The scenery is beautiful in Thailand during September, however, the weather is wet. In fact, it ties with October for the wettest month of the year in almost every major tourist region including Bangkok, as well as both coasts. The monsoons affect virtually every part of the country, bringing rain through the north and central mainlands, as well as the southern peninsula. The upside to the rain is that the crowds are minimal and most hotels offer significant discounts on lodging—it will be cheaper to stay and you won't encounter big lines or crowds at the tourist attractions. 


The major tourist capitals including Bangkok, Chiang Mai, Ko Samui, and Phuket all average 17 to 19 rainy days during the month of September, ranking it among the wettest months of the year. The monsoons create heavy downpours which are often characterized by powerful thunder and lightning. Some years, the storms even flood roads or cause certain areas to be evacuated.

However, most of the time the showers are very short. In fact, when it's not actively raining, it can be hard to tell it's the rainy season—the weather is hot and it's frequently sunny. Temperatures average 90 degrees Fahrenheit everywhere except the western Andaman coast which is slightly cooler (at around 86 degrees). Lows at night average 73 to 77 degrees, depending on where you are in the country. 

Crowds and Costs

Being one of the wettest months of the year, there aren't heavy crowds in September. On the contrary, it's a time when the beaches empty out and even the northern and central towns get less crowded. You'll still see lines at the major tourist sites such as Bangkok's Grand Palace, and it's unlikely you'll spend the whole trip without spotting a fair share of giant-sized tour buses rolling by. Still, the number drops dramatically compared to the high season.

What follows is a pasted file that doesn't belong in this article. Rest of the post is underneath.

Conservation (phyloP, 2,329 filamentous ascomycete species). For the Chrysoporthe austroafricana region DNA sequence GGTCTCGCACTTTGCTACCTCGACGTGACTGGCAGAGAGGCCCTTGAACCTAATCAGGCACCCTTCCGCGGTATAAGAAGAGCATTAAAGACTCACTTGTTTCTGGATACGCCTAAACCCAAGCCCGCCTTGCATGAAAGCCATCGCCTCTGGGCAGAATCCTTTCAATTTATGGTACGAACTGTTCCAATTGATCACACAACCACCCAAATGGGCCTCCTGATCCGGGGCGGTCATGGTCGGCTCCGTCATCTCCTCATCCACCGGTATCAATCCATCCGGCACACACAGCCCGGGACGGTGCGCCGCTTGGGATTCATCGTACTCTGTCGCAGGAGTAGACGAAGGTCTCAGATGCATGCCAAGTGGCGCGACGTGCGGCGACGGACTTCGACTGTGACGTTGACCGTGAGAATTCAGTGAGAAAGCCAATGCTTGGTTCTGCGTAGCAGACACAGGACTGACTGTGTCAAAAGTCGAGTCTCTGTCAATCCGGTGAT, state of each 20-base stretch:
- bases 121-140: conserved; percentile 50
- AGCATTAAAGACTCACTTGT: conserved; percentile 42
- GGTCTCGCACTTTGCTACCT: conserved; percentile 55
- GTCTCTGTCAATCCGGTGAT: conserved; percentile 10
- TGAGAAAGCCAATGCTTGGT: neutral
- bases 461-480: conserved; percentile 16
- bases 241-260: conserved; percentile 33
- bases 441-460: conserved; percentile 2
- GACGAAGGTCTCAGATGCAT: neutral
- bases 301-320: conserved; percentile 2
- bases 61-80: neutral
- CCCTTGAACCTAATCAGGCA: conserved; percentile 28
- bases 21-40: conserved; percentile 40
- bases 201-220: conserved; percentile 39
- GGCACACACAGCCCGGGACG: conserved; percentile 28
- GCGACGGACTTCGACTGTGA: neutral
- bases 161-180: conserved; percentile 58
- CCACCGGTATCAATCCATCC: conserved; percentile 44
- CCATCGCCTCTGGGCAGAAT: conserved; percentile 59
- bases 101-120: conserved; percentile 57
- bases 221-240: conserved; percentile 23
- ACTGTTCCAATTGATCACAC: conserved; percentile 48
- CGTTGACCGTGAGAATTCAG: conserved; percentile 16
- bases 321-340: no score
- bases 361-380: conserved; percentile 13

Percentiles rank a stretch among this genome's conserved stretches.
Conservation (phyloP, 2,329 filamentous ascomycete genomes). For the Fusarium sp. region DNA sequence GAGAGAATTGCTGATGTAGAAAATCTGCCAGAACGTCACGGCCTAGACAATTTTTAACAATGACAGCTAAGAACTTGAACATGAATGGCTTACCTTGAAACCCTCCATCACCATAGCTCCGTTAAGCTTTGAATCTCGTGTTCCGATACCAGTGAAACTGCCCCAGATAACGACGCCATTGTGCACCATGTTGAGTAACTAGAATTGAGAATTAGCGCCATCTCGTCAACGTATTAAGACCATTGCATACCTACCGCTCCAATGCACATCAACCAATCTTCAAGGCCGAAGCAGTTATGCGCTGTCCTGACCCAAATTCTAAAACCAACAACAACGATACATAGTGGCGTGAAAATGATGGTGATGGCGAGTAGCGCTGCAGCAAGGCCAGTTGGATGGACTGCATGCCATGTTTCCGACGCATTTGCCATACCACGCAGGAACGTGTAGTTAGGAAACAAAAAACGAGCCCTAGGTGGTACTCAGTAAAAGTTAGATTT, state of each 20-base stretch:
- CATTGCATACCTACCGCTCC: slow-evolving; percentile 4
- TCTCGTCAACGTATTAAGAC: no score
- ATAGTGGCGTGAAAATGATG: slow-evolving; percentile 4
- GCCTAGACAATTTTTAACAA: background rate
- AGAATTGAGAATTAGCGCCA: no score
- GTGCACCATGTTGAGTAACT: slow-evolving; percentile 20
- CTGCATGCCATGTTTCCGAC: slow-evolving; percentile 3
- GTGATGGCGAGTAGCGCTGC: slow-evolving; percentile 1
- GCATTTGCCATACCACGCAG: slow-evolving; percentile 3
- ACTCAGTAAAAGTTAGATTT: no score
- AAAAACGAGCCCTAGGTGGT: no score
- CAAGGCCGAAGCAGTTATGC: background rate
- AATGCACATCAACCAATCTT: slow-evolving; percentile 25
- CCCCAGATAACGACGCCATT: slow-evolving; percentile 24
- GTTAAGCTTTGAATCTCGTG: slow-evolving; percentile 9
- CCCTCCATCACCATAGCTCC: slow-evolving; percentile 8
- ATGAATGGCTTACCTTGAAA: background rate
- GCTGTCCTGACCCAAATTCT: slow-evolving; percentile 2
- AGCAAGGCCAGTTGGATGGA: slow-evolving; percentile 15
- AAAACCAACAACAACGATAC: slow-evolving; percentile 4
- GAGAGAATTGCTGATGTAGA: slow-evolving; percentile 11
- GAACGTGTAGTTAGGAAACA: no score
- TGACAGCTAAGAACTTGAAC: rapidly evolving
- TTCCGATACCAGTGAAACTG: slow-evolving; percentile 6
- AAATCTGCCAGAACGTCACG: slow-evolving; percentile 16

In addition to fewer people, visiting Thailand in September has the added benefit of costing much less. Hotels offer rates cheaper than any other time of year—sometimes half the high season price—and select activities are discounted, too. As a bonus, the rains make the countryside green and beautiful.

Where to Go

Bangkok is one of the best places to visit in September. It's an urban metropolis with top-rate restaurants, chic art galleries, and swanky cocktail bars. Many of its biggest draws are activities that occur indoor anyway, as opposed to outdoor activities like the beaches and mountains. They are attractions that won't be spoiled by the rain. Even the famous temples and palaces are largely indoors, though some sites are in gardens and open-air pavilions. Nevertheless, Bangkok makes a great September destination. Just keep in mind that it's hot and muggy, so dress appropriately.

Chiang Mai can be an enjoyable destination this time of year, too. The afternoons get rainy but the mornings are often sunny and clear, making it perfect for wandering the city, checking out the shopping districts, or visiting the temple on the hill. Chiang Rai, about three hours north, is similar this time of year with morning sunshine and afternoon showers. There are plenty of indoor activities there as well, in addition to a number of elephant sanctuaries in the surrounding areas. In the nearby mountains, the scenery is exploding with green foliage this time of year.